Before an Apollo-era NASA could launch a few humans on top of a rocket and plop them down on the Moon, it needed to find safe places to land.
So from 1966 through 1967, the space agency launched five spacecraft, which it creatively named Lunar Orbiters 1, 2, 3, 4, and 5.
Lunar Orbiter 1 was the first to swing around the Moon. It automatically took film photos, processed and scanned them, then beamed the images back as radio waves to receivers on Earth, where technicians recorded them onto analogue data tapes.
On 23 August 1966 - 50 years ago today - Lunar Orbiter 1 took the photo below: the first-ever of Earth rising up above the cold, bright dust of our planet's biggest satellite.
However iconic, it looks pretty crummy.
That's because 1960s technology couldn't access the full depth of the data NASA had on its tapes. So after printing out what it needed to select landing sites, the space agency mothballed the tapes in a Maryland storage unit.
"They changed hands several times over the years, almost getting tossed out before landing in storage in Moorpark, California," Doug Bierno wrote at Wired in 2014.
The tapes were well-kept, but the refrigerator-size tape drives - the only devices capable of accessing the data - had sat in the barn of Nancy Evans, a former NASA employee who saved them from going into the garbage, for the better part of a few decades.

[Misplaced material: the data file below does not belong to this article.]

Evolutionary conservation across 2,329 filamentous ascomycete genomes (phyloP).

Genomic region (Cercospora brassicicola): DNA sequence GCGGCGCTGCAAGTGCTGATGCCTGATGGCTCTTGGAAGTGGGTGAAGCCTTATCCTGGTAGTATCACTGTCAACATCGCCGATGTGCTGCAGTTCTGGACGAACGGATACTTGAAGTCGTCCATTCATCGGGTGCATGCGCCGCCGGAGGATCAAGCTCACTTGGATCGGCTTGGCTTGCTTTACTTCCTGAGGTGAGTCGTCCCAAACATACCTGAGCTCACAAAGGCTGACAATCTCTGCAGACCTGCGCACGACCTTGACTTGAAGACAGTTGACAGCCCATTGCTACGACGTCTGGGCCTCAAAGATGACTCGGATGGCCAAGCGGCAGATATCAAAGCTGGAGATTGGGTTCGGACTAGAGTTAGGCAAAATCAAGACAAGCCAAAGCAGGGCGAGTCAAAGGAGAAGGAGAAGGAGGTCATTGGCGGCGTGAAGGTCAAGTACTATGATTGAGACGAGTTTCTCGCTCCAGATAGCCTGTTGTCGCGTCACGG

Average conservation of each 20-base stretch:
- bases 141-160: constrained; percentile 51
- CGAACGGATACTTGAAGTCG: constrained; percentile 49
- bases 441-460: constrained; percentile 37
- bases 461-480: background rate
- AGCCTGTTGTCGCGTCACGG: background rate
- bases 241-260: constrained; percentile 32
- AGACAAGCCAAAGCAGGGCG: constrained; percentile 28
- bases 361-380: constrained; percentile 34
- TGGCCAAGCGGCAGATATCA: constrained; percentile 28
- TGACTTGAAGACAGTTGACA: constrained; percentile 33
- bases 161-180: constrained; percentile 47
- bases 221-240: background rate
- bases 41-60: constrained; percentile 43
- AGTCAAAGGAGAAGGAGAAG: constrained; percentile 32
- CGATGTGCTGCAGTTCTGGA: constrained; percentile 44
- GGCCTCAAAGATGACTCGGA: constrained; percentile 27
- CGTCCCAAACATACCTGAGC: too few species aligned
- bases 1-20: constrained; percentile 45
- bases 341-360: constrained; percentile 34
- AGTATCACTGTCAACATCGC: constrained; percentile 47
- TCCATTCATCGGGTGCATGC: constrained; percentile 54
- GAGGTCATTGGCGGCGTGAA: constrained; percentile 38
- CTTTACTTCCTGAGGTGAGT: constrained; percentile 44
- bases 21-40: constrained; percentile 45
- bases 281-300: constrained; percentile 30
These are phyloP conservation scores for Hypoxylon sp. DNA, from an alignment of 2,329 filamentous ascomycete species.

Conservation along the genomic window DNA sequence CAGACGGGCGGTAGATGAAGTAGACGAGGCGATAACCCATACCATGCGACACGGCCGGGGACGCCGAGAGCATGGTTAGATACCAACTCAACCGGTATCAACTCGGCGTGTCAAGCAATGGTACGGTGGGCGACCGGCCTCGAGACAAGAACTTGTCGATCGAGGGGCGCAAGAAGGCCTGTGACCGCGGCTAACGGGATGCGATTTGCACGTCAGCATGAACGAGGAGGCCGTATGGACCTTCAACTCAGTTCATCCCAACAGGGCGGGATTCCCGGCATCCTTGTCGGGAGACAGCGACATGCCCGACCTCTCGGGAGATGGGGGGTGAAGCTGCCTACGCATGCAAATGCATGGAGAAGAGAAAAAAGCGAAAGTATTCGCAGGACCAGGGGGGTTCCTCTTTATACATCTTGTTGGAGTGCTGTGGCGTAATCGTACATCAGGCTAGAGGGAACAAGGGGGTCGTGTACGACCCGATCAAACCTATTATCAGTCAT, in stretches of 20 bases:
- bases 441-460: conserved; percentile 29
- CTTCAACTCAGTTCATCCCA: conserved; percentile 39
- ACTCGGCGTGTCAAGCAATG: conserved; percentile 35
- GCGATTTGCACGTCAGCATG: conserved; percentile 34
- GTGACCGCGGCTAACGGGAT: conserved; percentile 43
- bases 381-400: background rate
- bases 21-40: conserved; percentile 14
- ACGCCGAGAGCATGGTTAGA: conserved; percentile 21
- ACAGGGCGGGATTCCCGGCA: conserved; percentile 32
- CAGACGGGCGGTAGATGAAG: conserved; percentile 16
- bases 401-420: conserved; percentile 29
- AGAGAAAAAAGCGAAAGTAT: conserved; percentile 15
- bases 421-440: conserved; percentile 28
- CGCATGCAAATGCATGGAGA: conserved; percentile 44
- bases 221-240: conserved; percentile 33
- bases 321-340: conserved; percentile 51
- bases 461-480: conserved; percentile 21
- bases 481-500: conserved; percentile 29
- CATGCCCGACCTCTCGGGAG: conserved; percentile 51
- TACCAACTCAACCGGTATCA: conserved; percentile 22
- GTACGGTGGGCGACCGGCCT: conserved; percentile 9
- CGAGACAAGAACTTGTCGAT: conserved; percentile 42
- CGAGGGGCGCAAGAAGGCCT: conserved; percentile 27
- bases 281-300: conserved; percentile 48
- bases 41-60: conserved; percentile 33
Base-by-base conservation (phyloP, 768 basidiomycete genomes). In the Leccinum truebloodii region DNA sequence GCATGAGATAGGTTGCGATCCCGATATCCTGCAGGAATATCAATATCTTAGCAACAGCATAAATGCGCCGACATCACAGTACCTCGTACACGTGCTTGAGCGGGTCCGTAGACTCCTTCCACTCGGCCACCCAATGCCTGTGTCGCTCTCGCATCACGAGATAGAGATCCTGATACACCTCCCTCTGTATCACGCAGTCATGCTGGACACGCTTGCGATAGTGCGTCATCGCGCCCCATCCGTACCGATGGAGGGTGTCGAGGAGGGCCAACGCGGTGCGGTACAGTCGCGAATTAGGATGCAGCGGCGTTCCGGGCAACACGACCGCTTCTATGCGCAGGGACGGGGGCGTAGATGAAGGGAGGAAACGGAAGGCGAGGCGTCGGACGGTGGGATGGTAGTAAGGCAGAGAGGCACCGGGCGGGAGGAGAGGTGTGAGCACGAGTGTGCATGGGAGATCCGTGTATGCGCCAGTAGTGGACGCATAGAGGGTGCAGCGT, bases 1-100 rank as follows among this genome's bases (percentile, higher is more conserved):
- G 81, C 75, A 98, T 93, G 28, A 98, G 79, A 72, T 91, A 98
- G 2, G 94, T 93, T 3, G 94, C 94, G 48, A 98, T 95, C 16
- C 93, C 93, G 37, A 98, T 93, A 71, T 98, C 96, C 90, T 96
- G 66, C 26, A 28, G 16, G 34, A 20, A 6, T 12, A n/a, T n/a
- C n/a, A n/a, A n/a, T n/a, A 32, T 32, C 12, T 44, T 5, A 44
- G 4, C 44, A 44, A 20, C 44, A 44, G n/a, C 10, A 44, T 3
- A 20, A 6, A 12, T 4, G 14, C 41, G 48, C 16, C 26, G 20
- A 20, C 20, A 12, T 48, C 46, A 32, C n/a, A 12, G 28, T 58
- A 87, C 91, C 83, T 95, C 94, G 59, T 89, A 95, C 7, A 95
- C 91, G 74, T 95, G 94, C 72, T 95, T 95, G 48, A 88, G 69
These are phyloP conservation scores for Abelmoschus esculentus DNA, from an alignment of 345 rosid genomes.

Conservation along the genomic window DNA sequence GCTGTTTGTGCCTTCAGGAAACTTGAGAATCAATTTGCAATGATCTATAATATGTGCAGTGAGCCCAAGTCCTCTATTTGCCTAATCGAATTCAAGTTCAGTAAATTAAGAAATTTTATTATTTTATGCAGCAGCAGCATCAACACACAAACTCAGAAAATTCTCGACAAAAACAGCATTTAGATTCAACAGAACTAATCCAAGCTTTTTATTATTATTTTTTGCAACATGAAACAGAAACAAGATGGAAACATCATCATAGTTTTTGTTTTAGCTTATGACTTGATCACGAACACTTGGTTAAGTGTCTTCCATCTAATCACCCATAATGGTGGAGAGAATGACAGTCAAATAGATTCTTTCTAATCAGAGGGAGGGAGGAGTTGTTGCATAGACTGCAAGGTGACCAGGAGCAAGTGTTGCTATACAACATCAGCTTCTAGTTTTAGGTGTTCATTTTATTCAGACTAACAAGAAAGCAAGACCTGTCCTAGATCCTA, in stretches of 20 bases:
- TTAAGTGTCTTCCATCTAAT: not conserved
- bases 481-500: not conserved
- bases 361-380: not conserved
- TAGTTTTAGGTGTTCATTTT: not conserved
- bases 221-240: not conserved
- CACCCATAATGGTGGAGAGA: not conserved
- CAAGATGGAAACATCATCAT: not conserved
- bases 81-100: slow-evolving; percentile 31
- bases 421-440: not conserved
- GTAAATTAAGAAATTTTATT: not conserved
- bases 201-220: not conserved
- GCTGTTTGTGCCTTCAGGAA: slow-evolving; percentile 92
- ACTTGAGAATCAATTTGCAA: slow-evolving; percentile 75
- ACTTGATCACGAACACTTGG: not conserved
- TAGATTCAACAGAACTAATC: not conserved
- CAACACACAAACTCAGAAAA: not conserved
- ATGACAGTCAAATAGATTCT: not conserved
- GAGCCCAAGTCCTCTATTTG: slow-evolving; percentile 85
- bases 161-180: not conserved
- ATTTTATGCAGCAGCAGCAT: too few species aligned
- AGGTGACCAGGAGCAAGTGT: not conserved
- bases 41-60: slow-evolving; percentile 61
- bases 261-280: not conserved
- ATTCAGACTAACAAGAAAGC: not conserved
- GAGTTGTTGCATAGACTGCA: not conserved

That is, until space entrepreneur Dennis Wingo found out about the situation through a web group in 2005.
Wingo immediately contacted Keith Cowing, a former NASA employee and founder of NASAWatch.com, for help. The duo eventually launched the Lunar Orbiter Image Recovery Project (LOIRP), which aimed to digitise the photos and make them public.
They received limited funding, rounded up technical help, and set up shop in a derelict McDonald's on the campus of NASA Ames Research Centre - a place they came to call 'McMoons'.
McMoons flew a Jolly Roger pirate flag in its window and was steps away from part of an old ICBM missile.
Years later, LOIRP had recorded terabytes' worth of high-quality digital imagery. "The resolution of our images vastly exceeds the original prints," Cowing told this reporter in 2012.
To see the difference, simply scroll down:
And this is just one slice of the fully assembled image. That photo file is roughly 1.2 gigabytes in size - enough, Cowing told me, that "printed out at native resolution it would be larger than a standard billboard".
All of the photos are now publicly available as part of NASA's Planetary Data System, alongside images the USGS recovered in a separate digitisation effort.
Cowing told Business Insider in 2015 that LOIRP donated all of its gear to the Library of Congress. "[T]hat project is more or less at an end," he wrote in an email. "Not much happens [at McMoons] any more."
This article was originally published by Business Insider.
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